According to one embodiment of this machine, the tunnel intended for passage of the rope has several axially displacement segments between which are provided the air propulsion openings, the upstream part of the first segment having a circular or ovoid cross section and this segment being an intake zone into which the rope is drawn while the segments located downstream have a rectangular section whose larger dimension is horizontal and whose smaller dimension is vertical, these segments being the blowing zones in which the rope is entrained by air pressure.
The change in the cross section of the tunnel over its length ensures flattening of the rope, which has the effect of improving lift and favoring the pneumatic transport conditions, and ensuring appropriate positioning of the rope when it arrives at the storage zone located downstream of the tunnel.
According to another characteristic of the invention, the tunnel designed for passage of the rope has a substantially horizontl axis and is extended at its downstream end, and at the upper part of the tunnel, by an adjustable slide forming a guide for the fabric. The purpose of this slide is to help store the rope in the storage zone.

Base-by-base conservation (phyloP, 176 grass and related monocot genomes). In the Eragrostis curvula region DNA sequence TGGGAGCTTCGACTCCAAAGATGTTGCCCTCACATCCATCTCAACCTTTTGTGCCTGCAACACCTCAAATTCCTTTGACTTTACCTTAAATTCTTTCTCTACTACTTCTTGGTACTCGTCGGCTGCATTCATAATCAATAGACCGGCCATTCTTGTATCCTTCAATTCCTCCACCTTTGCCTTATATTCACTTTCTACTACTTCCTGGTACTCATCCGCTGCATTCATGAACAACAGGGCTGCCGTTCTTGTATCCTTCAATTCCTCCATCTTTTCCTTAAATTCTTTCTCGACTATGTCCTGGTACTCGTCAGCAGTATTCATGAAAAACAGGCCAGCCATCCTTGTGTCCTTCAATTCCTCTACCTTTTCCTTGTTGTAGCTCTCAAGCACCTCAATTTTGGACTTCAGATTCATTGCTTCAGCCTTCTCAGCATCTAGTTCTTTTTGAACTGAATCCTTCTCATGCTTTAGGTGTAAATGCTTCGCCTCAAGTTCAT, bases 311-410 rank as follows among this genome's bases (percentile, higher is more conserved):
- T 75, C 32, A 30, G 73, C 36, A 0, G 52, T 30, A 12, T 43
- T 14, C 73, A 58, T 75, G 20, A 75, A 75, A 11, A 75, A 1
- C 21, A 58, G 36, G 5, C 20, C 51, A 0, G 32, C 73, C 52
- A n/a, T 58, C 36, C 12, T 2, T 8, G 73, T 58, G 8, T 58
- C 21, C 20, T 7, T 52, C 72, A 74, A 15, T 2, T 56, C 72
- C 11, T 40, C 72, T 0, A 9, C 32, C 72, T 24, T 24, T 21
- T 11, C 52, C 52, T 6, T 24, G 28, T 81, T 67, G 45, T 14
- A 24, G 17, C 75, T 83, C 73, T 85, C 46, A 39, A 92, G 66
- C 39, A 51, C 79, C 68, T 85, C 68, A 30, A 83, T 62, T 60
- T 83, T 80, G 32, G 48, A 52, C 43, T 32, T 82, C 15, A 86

Advantageously, the part of the tunnel that forms the upstream segment thereof is mounted to be axially adjustable inside the pressurized air intake chamber. This allows the pneumatic transport conditions to be adapted to the type of fabric to be treated.
According to one embodiment of this machine, the part of the tunnel forming the second segment has, viewed in vertical section, from upstream to downstream, a converging zone, a slowly diverging zone, then a second converging zone, with the end of the first segment being engaged in the converging zone forming the upstream end of the second segment and delimiting therewith openings for passage of air, while the second converging zone delimits with the wall of the pressurized air intake chamber, openings for passage of the air.